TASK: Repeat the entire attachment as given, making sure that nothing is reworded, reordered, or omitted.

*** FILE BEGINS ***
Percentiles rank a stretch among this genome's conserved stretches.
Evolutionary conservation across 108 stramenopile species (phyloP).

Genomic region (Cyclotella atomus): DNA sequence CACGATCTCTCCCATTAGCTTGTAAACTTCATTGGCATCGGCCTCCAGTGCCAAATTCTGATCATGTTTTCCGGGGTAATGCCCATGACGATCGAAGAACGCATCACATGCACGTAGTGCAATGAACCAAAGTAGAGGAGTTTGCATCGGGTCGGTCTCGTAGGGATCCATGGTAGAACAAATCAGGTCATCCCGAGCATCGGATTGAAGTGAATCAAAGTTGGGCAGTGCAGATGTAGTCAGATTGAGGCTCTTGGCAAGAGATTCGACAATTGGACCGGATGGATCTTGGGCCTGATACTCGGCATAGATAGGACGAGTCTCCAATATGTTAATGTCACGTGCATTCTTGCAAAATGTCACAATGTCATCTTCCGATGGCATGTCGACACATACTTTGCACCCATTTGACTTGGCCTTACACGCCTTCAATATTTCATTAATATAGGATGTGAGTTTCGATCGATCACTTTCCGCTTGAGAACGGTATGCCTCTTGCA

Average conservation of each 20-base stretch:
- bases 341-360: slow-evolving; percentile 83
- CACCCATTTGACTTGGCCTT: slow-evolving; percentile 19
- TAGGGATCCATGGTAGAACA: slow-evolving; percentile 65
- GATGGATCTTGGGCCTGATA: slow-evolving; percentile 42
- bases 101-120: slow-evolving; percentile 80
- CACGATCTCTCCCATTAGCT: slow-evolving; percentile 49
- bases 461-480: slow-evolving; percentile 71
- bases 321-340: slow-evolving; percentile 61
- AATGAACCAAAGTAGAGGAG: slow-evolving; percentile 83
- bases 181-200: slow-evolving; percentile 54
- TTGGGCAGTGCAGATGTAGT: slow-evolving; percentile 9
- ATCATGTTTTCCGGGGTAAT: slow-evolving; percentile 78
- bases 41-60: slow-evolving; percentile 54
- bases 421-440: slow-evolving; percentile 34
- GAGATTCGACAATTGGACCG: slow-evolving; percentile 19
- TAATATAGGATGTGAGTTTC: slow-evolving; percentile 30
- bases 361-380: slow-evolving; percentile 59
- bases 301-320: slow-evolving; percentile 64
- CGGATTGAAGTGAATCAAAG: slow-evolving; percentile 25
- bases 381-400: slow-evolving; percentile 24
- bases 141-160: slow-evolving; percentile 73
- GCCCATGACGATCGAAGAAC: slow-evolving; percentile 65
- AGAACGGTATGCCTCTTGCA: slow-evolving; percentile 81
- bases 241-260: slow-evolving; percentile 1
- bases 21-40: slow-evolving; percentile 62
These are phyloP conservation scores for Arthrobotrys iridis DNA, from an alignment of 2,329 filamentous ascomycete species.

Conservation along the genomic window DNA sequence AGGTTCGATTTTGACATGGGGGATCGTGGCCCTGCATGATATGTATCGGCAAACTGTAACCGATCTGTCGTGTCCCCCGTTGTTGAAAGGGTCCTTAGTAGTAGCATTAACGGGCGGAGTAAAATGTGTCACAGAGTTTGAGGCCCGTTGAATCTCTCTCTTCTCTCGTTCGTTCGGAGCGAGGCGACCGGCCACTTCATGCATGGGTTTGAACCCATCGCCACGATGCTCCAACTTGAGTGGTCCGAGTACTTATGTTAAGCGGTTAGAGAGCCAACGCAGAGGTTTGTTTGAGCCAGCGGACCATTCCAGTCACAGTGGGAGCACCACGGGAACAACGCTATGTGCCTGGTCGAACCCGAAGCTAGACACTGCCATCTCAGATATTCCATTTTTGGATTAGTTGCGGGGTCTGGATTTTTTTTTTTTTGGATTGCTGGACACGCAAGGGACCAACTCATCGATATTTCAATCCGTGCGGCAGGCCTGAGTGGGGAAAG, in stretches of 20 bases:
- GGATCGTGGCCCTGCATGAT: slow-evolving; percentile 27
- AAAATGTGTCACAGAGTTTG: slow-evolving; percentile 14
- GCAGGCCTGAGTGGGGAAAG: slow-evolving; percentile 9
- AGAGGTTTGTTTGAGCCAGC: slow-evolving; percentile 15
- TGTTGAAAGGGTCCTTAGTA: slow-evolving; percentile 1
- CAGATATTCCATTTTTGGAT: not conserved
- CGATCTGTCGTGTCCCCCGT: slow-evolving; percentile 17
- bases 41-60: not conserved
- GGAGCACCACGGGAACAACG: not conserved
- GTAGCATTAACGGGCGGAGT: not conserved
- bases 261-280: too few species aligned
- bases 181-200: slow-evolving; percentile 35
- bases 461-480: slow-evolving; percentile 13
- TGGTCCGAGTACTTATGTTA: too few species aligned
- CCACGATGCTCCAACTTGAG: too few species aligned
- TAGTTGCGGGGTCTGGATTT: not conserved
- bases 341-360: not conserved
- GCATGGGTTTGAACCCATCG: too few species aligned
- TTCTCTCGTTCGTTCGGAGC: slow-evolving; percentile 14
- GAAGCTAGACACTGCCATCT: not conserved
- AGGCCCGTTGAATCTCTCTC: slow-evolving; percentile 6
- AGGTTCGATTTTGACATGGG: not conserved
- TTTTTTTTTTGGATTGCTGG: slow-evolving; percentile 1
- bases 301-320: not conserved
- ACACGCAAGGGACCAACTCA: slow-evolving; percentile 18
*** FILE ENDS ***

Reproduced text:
Percentiles rank a stretch among this genome's conserved stretches.
Evolutionary conservation across 108 stramenopile species (phyloP).

Genomic region (Cyclotella atomus): DNA sequence CACGATCTCTCCCATTAGCTTGTAAACTTCATTGGCATCGGCCTCCAGTGCCAAATTCTGATCATGTTTTCCGGGGTAATGCCCATGACGATCGAAGAACGCATCACATGCACGTAGTGCAATGAACCAAAGTAGAGGAGTTTGCATCGGGTCGGTCTCGTAGGGATCCATGGTAGAACAAATCAGGTCATCCCGAGCATCGGATTGAAGTGAATCAAAGTTGGGCAGTGCAGATGTAGTCAGATTGAGGCTCTTGGCAAGAGATTCGACAATTGGACCGGATGGATCTTGGGCCTGATACTCGGCATAGATAGGACGAGTCTCCAATATGTTAATGTCACGTGCATTCTTGCAAAATGTCACAATGTCATCTTCCGATGGCATGTCGACACATACTTTGCACCCATTTGACTTGGCCTTACACGCCTTCAATATTTCATTAATATAGGATGTGAGTTTCGATCGATCACTTTCCGCTTGAGAACGGTATGCCTCTTGCA

Average conservation of each 20-base stretch:
- bases 341-360: slow-evolving; percentile 83
- CACCCATTTGACTTGGCCTT: slow-evolving; percentile 19
- TAGGGATCCATGGTAGAACA: slow-evolving; percentile 65
- GATGGATCTTGGGCCTGATA: slow-evolving; percentile 42
- bases 101-120: slow-evolving; percentile 80
- CACGATCTCTCCCATTAGCT: slow-evolving; percentile 49
- bases 461-480: slow-evolving; percentile 71
- bases 321-340: slow-evolving; percentile 61
- AATGAACCAAAGTAGAGGAG: slow-evolving; percentile 83
- bases 181-200: slow-evolving; percentile 54
- TTGGGCAGTGCAGATGTAGT: slow-evolving; percentile 9
- ATCATGTTTTCCGGGGTAAT: slow-evolving; percentile 78
- bases 41-60: slow-evolving; percentile 54
- bases 421-440: slow-evolving; percentile 34
- GAGATTCGACAATTGGACCG: slow-evolving; percentile 19
- TAATATAGGATGTGAGTTTC: slow-evolving; percentile 30
- bases 361-380: slow-evolving; percentile 59
- bases 301-320: slow-evolving; percentile 64
- CGGATTGAAGTGAATCAAAG: slow-evolving; percentile 25
- bases 381-400: slow-evolving; percentile 24
- bases 141-160: slow-evolving; percentile 73
- GCCCATGACGATCGAAGAAC: slow-evolving; percentile 65
- AGAACGGTATGCCTCTTGCA: slow-evolving; percentile 81
- bases 241-260: slow-evolving; percentile 1
- bases 21-40: slow-evolving; percentile 62
These are phyloP conservation scores for Arthrobotrys iridis DNA, from an alignment of 2,329 filamentous ascomycete species.

Conservation along the genomic window DNA sequence AGGTTCGATTTTGACATGGGGGATCGTGGCCCTGCATGATATGTATCGGCAAACTGTAACCGATCTGTCGTGTCCCCCGTTGTTGAAAGGGTCCTTAGTAGTAGCATTAACGGGCGGAGTAAAATGTGTCACAGAGTTTGAGGCCCGTTGAATCTCTCTCTTCTCTCGTTCGTTCGGAGCGAGGCGACCGGCCACTTCATGCATGGGTTTGAACCCATCGCCACGATGCTCCAACTTGAGTGGTCCGAGTACTTATGTTAAGCGGTTAGAGAGCCAACGCAGAGGTTTGTTTGAGCCAGCGGACCATTCCAGTCACAGTGGGAGCACCACGGGAACAACGCTATGTGCCTGGTCGAACCCGAAGCTAGACACTGCCATCTCAGATATTCCATTTTTGGATTAGTTGCGGGGTCTGGATTTTTTTTTTTTTGGATTGCTGGACACGCAAGGGACCAACTCATCGATATTTCAATCCGTGCGGCAGGCCTGAGTGGGGAAAG, in stretches of 20 bases:
- GGATCGTGGCCCTGCATGAT: slow-evolving; percentile 27
- AAAATGTGTCACAGAGTTTG: slow-evolving; percentile 14
- GCAGGCCTGAGTGGGGAAAG: slow-evolving; percentile 9
- AGAGGTTTGTTTGAGCCAGC: slow-evolving; percentile 15
- TGTTGAAAGGGTCCTTAGTA: slow-evolving; percentile 1
- CAGATATTCCATTTTTGGAT: not conserved
- CGATCTGTCGTGTCCCCCGT: slow-evolving; percentile 17
- bases 41-60: not conserved
- GGAGCACCACGGGAACAACG: not conserved
- GTAGCATTAACGGGCGGAGT: not conserved
- bases 261-280: too few species aligned
- bases 181-200: slow-evolving; percentile 35
- bases 461-480: slow-evolving; percentile 13
- TGGTCCGAGTACTTATGTTA: too few species aligned
- CCACGATGCTCCAACTTGAG: too few species aligned
- TAGTTGCGGGGTCTGGATTT: not conserved
- bases 341-360: not conserved
- GCATGGGTTTGAACCCATCG: too few species aligned
- TTCTCTCGTTCGTTCGGAGC: slow-evolving; percentile 14
- GAAGCTAGACACTGCCATCT: not conserved
- AGGCCCGTTGAATCTCTCTC: slow-evolving; percentile 6
- AGGTTCGATTTTGACATGGG: not conserved
- TTTTTTTTTTGGATTGCTGG: slow-evolving; percentile 1
- bases 301-320: not conserved
- ACACGCAAGGGACCAACTCA: slow-evolving; percentile 18